Both Verizon and Sprint are dragging down the US
10. jroc74 posted on 13 Feb 2013, 22:35 2 2
Sprint, I agree....Verizon.....dont agree. I think Verizon and AT&T are probably fighting for 1 and 2 for fastest, best speeds.
12. simplyj posted on 13 Feb 2013, 22:47 3 1
Verizon has the best LTE speeds. Not sure what you're smoking..
16. PapaSmurf posted on 13 Feb 2013, 23:47 2 2
AT&T is faster than Verizon. But give T-Mobile a few months, and will be faster than both of them thanks to LTE Advanced. :)
19. zibbyzib2000 posted on 14 Feb 2013, 00:49 4 0
I'm pretty sure AT&T and T-Mobile bring the 4G average down quite a bit since they consider their HSPA+ 4G and it's not even close to LTE speeds.
22. g2a5b0e posted on 14 Feb 2013, 01:26 4 0
I'm so tired of people saying HSPA+ is not even close to LTE. First off, there are multiple types of HSPA+. The version T-Mobile employs in most of its markets is the dual-band HSPA+42 variety. With it, I average 15-20 down with spikes over 25. Don't tell me that's not comparable to LTE. It is true that the up speeds are lacking in comparison to LTE, though.
38. jroc74 posted on 16 Feb 2013, 09:48 0 0
I agree. HSPA+....I would gladly take that if I wasnt on Verizon. Or if Verizon had that.
My issues with other carrriers is coverage. I know even Verizon has dead zones. I live n work in or around one. It just seems like for my area....Verizon's dead zones is smaller than Sprint n T Mo. AT&T.....not sure about...but they might actually be better in my area.
Whats really odd is in my building...Sprint might work better than Verizon. But its like its confined to the building and immediate surrounding area.
21. dsDoan posted on 14 Feb 2013, 01:03 2 1
You can't say AT&T or Verizon is the fastest. It depends on where you live. On Verizon, I average 35 Mbps down 10 Mbps up, but I've gotten peaks of almost 70 Mbps and over 20 Mbps up.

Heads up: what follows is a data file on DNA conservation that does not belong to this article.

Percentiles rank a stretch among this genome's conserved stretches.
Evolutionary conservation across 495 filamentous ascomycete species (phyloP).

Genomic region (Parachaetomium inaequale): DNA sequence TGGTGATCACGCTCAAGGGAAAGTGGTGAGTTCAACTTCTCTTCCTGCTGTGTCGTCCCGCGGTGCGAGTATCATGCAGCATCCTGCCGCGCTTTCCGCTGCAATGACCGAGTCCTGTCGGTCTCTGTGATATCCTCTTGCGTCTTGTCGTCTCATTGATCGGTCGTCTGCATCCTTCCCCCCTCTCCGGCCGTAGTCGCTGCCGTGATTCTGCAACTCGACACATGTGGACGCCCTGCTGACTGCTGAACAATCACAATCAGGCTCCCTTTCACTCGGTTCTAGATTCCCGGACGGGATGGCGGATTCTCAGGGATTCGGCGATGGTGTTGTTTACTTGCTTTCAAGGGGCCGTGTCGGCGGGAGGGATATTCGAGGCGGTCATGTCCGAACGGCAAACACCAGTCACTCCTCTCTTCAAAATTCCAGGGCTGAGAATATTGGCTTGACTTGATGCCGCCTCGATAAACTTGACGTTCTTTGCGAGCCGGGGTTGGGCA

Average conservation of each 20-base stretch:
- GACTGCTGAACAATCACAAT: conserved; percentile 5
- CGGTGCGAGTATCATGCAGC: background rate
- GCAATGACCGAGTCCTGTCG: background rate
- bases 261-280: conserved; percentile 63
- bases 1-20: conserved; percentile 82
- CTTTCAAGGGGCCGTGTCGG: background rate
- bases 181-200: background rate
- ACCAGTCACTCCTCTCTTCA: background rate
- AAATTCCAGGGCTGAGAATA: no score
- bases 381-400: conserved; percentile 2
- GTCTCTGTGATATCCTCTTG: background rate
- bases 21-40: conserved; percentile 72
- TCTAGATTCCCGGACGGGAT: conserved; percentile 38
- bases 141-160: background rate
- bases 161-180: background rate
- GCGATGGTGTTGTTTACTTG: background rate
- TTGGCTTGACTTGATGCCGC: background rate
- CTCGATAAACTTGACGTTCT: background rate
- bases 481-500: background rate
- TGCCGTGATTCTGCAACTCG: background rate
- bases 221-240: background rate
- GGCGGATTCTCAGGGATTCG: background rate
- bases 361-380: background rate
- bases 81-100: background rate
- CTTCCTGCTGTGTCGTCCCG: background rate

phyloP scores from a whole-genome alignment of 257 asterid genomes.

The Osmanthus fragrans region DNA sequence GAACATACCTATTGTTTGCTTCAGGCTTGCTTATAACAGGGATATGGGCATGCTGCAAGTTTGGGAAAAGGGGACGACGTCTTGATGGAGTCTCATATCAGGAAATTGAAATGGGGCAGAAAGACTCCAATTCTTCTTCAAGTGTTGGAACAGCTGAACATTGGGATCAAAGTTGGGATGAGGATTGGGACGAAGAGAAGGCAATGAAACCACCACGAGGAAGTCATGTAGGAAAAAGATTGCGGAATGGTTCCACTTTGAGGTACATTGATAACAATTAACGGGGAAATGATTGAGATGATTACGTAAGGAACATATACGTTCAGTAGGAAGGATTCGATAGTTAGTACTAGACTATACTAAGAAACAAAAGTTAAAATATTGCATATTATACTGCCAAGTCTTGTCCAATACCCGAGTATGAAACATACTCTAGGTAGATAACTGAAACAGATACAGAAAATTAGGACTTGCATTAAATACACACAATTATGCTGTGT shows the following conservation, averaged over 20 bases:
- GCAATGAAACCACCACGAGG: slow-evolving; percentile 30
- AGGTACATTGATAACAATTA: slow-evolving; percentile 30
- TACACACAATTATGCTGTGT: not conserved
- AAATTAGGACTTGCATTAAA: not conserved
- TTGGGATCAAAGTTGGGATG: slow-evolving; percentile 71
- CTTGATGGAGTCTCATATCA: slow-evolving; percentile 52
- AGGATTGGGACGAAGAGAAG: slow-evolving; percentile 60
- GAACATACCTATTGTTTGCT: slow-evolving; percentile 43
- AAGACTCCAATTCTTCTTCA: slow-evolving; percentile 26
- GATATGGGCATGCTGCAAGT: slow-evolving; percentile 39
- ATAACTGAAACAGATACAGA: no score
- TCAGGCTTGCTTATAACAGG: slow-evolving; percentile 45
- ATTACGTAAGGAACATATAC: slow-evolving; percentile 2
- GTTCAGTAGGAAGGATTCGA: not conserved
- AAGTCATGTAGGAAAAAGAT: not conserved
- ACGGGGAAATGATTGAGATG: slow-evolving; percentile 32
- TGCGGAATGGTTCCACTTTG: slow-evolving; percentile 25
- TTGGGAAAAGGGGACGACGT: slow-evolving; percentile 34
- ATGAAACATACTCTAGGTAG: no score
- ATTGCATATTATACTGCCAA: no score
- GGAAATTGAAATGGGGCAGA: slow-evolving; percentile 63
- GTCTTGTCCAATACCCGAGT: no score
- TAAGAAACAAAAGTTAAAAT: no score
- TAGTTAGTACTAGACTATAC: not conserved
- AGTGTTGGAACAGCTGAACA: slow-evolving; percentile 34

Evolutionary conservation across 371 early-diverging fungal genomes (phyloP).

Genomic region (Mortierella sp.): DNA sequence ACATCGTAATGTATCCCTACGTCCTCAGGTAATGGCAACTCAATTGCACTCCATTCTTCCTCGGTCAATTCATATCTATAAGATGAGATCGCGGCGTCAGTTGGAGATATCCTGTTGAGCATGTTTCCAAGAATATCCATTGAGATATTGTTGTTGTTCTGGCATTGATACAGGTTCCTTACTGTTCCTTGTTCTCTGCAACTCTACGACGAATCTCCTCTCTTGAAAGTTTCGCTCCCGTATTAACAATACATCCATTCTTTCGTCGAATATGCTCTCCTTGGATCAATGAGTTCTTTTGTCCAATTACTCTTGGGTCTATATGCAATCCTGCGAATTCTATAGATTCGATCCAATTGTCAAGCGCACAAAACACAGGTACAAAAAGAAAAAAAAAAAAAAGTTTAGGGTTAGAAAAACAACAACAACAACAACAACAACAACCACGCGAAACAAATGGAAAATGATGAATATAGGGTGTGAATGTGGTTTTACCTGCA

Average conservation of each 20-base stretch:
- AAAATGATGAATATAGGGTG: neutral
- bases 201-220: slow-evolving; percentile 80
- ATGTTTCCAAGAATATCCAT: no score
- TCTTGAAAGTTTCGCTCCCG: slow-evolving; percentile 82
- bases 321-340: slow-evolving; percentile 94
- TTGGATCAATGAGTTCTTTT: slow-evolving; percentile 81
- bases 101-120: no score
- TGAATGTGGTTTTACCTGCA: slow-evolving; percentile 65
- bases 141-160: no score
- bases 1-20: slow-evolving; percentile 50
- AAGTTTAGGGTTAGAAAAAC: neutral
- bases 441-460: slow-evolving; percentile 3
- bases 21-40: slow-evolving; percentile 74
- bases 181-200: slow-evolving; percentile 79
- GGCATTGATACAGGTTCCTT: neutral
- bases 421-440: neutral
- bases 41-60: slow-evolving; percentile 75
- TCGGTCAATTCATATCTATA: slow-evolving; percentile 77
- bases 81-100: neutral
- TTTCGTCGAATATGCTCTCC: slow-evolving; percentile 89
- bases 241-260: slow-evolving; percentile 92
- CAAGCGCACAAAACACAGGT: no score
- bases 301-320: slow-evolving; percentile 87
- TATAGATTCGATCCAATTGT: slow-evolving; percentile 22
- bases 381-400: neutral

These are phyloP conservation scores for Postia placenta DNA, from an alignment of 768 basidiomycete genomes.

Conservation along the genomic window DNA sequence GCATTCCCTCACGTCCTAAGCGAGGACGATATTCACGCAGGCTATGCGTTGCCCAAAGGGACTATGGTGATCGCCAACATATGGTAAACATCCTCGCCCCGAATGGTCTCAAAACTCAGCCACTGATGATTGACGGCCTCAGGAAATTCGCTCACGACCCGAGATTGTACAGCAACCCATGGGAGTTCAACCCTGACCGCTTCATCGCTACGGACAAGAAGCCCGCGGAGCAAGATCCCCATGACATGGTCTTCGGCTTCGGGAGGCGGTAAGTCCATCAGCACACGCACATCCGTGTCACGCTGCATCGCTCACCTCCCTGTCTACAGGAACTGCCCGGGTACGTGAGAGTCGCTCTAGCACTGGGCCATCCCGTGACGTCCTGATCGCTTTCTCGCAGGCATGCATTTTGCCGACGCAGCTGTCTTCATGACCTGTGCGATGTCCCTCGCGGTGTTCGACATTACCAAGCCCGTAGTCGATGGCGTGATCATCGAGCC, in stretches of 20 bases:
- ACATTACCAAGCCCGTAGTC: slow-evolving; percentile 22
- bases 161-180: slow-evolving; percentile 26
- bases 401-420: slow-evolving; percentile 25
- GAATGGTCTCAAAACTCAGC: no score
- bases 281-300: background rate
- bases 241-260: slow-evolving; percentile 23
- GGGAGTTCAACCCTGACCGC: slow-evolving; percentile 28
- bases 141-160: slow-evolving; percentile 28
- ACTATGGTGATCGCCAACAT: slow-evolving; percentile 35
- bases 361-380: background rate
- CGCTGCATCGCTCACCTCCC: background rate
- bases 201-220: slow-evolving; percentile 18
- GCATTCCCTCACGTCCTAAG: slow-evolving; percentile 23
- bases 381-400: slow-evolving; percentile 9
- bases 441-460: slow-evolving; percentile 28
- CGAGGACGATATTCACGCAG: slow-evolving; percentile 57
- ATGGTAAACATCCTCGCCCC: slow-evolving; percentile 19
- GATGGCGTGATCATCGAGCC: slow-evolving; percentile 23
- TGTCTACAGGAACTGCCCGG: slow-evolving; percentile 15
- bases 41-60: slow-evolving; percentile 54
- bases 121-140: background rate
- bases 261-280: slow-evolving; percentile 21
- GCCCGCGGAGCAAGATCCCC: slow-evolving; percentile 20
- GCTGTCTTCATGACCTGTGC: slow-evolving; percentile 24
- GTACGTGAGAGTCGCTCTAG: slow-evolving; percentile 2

32. lsutigers posted on 14 Feb 2013, 19:25 1 0
lol, I have been ALL OVER the country with my Verizon phone and NEVER gotten anywhere even close to 70 mbps...C'mon now, I like my Verizon but that's not accurate.
39. jroc74 posted on 16 Feb 2013, 09:51 0 0
I agree with this. Mine hasnt either.
But...I have seen ppl with Verizon posts speeds of 50Mbps and up. Its usually ppl with an HTC phone.
Motorola was and probably still is using older LTE tech than Samsung and HTC. So in a way it could depend on the phone, what tech it has inside.
17. g2a5b0e posted on 14 Feb 2013, 00:24 1 0
I'm pretty sure he wasn't referring to data speeds.
11. Vorsayo posted on 13 Feb 2013, 22:38 0 0
I thought South Korea would be first. The entire country has access to a 1000 Mbps IPS. Guess that doesn't translate to having the fastest 4G average. All though no one really has true 4G yet. Definition of 4G being 100 Mbps for mobile (in car or on train) and 1000 Mbps standing still.
18. Edmund posted on 14 Feb 2013, 00:44 0 0
So this is nothing more than an advertisement for "opensignal" ??? PA may want to disclose their interest in future.
24. gaby1451 posted on 14 Feb 2013, 03:40 1 0
Wait, can someone please explain the last part about the U.S. LTE networks being in 10MHz and 20MHz vs. Europe's 40MHz. I don't understand, what's the difference and how does it pertain to download speeds?
30. troutsy posted on 14 Feb 2013, 09:32 1 0
Higher frequency allows for faster data transmission. If I type this response at 1 letter/second, its going to take twice as long compared to typing it at 2 letters/second.
Higher frequency waves are much higher energy and can't carry for as long of a distance. Hence, it's not as practical in the US.
***I'm not an expert in electromagnetic wave theory, but I did stay at a Holiday Inn Express last night.